Ismail Aktekin is a simple farmer in Turkey's Konya province. But history may also remember him as a local Henry Ford. More than 40 years ago Aktekin started a cottage industry that built crude vehicles for his fellow farmers. These days Aktekin's grandson, also named Ismail, runs the business and says his shop produces about three of the vehicles per month. He estimated that some three-quarters of the local farmers own one. Demand these days is so great that several shops across several provinces are working full-tilt. Hundreds of the vehicles are produced every year in these small shops, most of them the size of a garage, usually located in villages. According to some estimates, there are roughly 250 people involved in their production and the sales are mainly in Turkey, although one farmer mentioned exports as far as Afghanistan.
The vehicles do not have a brand, and they go by different names in different regions of Turkey. In some places they are called "paht-pahts," so dubbed because of way their motors go "paht-paht-paht-paht-paht." In Aktekin's home region, however, they are more commonly known as "tak-taks." Whatever they are called, these motorized carts clearly favor function over form. Far from status symbols, they have nonetheless endeared themselves to myriad farmers, many of whom are unable to afford a more traditional auto.
The motors run on diesel fuel and can reach speeds of 80 to 90 kilometers per hour (about 45 mph). Everyone says they get better gas mileage than a car - estimates range from 30 percent to 70 percent more efficient, but it is not easy to pin down exact numbers for an unregulated and hand-built vehicle, so here are some guesstimates from various mechanics and farmers: "it runs for a whole hour on just one liter," "maybe 100 kilometers from four liters?" "Cheap, cheap, cheap..."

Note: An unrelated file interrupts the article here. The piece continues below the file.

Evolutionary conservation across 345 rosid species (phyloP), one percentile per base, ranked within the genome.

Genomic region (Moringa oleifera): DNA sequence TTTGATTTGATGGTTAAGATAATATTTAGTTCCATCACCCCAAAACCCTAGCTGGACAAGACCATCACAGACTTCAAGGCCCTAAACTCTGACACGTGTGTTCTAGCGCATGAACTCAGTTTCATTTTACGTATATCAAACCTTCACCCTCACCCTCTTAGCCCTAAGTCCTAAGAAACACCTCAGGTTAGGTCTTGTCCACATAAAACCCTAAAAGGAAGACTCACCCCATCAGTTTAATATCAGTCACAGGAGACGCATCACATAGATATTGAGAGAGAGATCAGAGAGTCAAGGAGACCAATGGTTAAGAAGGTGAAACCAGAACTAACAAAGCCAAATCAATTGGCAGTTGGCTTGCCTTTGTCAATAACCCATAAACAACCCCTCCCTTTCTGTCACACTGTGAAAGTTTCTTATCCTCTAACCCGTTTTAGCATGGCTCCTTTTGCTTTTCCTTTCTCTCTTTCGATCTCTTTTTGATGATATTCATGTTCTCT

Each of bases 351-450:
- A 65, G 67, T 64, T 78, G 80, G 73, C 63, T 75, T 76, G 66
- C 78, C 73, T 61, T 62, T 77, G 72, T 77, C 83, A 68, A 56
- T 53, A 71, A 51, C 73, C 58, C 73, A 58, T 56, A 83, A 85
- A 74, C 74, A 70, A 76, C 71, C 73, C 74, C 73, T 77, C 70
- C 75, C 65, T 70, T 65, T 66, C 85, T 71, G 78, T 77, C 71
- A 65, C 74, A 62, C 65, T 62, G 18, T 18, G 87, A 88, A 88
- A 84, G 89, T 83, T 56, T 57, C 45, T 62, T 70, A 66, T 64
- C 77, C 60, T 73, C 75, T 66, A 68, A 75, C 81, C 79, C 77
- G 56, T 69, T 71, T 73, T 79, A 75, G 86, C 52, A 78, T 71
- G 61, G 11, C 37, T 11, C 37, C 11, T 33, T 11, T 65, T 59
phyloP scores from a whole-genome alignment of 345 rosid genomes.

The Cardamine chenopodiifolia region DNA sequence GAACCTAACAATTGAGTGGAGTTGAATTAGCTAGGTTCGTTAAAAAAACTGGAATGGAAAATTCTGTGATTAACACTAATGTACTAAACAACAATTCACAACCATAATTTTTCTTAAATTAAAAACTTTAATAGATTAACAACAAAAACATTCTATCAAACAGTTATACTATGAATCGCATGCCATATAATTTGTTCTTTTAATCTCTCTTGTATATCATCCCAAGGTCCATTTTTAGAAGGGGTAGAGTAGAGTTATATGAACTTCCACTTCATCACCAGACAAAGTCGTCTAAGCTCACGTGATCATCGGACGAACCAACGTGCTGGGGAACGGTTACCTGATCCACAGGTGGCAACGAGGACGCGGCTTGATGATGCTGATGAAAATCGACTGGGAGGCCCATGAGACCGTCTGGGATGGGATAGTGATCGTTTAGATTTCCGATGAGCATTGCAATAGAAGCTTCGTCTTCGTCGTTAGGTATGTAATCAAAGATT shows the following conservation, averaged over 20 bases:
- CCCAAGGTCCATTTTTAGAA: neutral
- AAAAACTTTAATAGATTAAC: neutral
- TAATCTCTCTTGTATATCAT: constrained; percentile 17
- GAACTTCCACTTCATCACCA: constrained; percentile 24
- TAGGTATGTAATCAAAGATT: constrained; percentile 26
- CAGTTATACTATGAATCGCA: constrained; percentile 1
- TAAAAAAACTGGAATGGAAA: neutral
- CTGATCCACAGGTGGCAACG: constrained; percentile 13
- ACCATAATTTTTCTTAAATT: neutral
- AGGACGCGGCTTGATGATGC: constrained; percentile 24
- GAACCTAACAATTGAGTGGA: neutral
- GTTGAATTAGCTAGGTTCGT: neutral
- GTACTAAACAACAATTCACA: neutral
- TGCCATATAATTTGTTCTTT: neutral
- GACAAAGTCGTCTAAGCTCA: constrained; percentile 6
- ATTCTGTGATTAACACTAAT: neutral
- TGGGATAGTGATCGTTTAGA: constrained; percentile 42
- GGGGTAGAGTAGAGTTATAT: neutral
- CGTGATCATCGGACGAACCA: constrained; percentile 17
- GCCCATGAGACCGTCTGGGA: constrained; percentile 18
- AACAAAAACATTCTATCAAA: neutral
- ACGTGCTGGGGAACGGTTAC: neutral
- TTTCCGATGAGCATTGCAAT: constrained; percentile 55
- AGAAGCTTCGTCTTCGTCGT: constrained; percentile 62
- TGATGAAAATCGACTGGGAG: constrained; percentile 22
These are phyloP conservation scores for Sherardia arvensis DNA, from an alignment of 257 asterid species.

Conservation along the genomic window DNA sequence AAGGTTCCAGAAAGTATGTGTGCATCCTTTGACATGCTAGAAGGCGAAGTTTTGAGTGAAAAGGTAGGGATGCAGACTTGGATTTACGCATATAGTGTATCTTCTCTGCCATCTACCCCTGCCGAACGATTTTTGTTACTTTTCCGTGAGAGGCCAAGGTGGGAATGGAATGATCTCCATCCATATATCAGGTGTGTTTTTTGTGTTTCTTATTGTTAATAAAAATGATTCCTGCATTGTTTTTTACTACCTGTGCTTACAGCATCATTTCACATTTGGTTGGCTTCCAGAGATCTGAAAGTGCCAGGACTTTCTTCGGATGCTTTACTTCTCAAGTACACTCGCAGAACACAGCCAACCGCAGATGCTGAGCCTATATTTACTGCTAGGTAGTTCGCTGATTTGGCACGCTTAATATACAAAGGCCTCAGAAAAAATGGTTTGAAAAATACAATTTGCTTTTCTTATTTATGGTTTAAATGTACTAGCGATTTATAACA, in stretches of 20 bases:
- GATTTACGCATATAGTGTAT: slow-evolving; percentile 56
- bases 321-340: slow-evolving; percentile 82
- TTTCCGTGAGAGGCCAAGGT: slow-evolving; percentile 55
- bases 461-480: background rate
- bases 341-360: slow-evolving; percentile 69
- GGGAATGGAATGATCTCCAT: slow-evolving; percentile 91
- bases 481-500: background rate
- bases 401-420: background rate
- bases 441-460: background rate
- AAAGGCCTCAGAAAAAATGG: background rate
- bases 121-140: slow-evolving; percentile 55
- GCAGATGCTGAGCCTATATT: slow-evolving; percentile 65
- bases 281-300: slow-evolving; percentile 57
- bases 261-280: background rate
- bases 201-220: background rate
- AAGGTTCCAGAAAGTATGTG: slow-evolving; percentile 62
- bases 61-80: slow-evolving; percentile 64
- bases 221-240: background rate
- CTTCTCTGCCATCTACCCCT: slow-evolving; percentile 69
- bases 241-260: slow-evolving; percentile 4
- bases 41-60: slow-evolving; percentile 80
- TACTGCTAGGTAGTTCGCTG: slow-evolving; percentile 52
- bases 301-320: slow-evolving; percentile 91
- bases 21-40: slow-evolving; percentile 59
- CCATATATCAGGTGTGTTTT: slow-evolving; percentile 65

The main savings come from the purchase price. While the paht-paht doesn't offer the comforts of a car, it costs only about 5,000 TL ($3,000). Considering that a Dutch-made tractor costs about 60,000 TL - or 100 tons of potatoes, as one farmer remarked - and a car is somewhere around 20,000 TL, it is not surprising that local roads are clogged with paht-pahts.
The surprise is how they were invented. The first paht-paht sputtered to life in Aktekin's now-abandoned workshop. A farmer with no formal education, Aktekin, tended his crops in the village of Altuntas, but in his spare time he took apart and rebuilt engines. "He spent 20 years playing with it," said his grandson, "He improved it day by day, experimenting."
(Photo: Vladic Ravich)
His family described him as a tinkerer and a gear-head of sorts. "He wanted to make an airplane," said his wife, "He was interested in all of those machines - planes, helicopters." When asked how he managed to create such a useful innovation she just pointed to her head. "He was very smart," another relative exclaimed.
Today the Aktekin family is well-known in the area and has reaped the benefits of Ismail's labors. A large house stands on their land and there are various improvements underway, but Ismail's mechanical experiments still litter the ground, with a rusty drill here and a modified truck there.
Sometime in the late 1960s, the first paht-paht hit the road. The modified irrigation pump motor was linked to a crankshaft and a frame and hauled cargo and people alike. These pumps have been a common sight in rural regions for generations, but before Ismail they were only used to irrigate fields. Today's paht-pahts are still not street legal and lack a license plate, but that hasn't stopped the mechanics from upgrading the vehicles, installing headlights, various transmissions, even the occasionally enclosed cabin or festive paint job.
The engine has been retrofitted to power other machines as well - it is not uncommon to see one motor powering the paht-paht while its twin, sitting in the back, turns a large drill that links the irrigation pipes to the water table underground. Source: www.eurasianet.org (Photo: Vladic Ravich)
Last modified onSaturday, 06 May 2017 10:07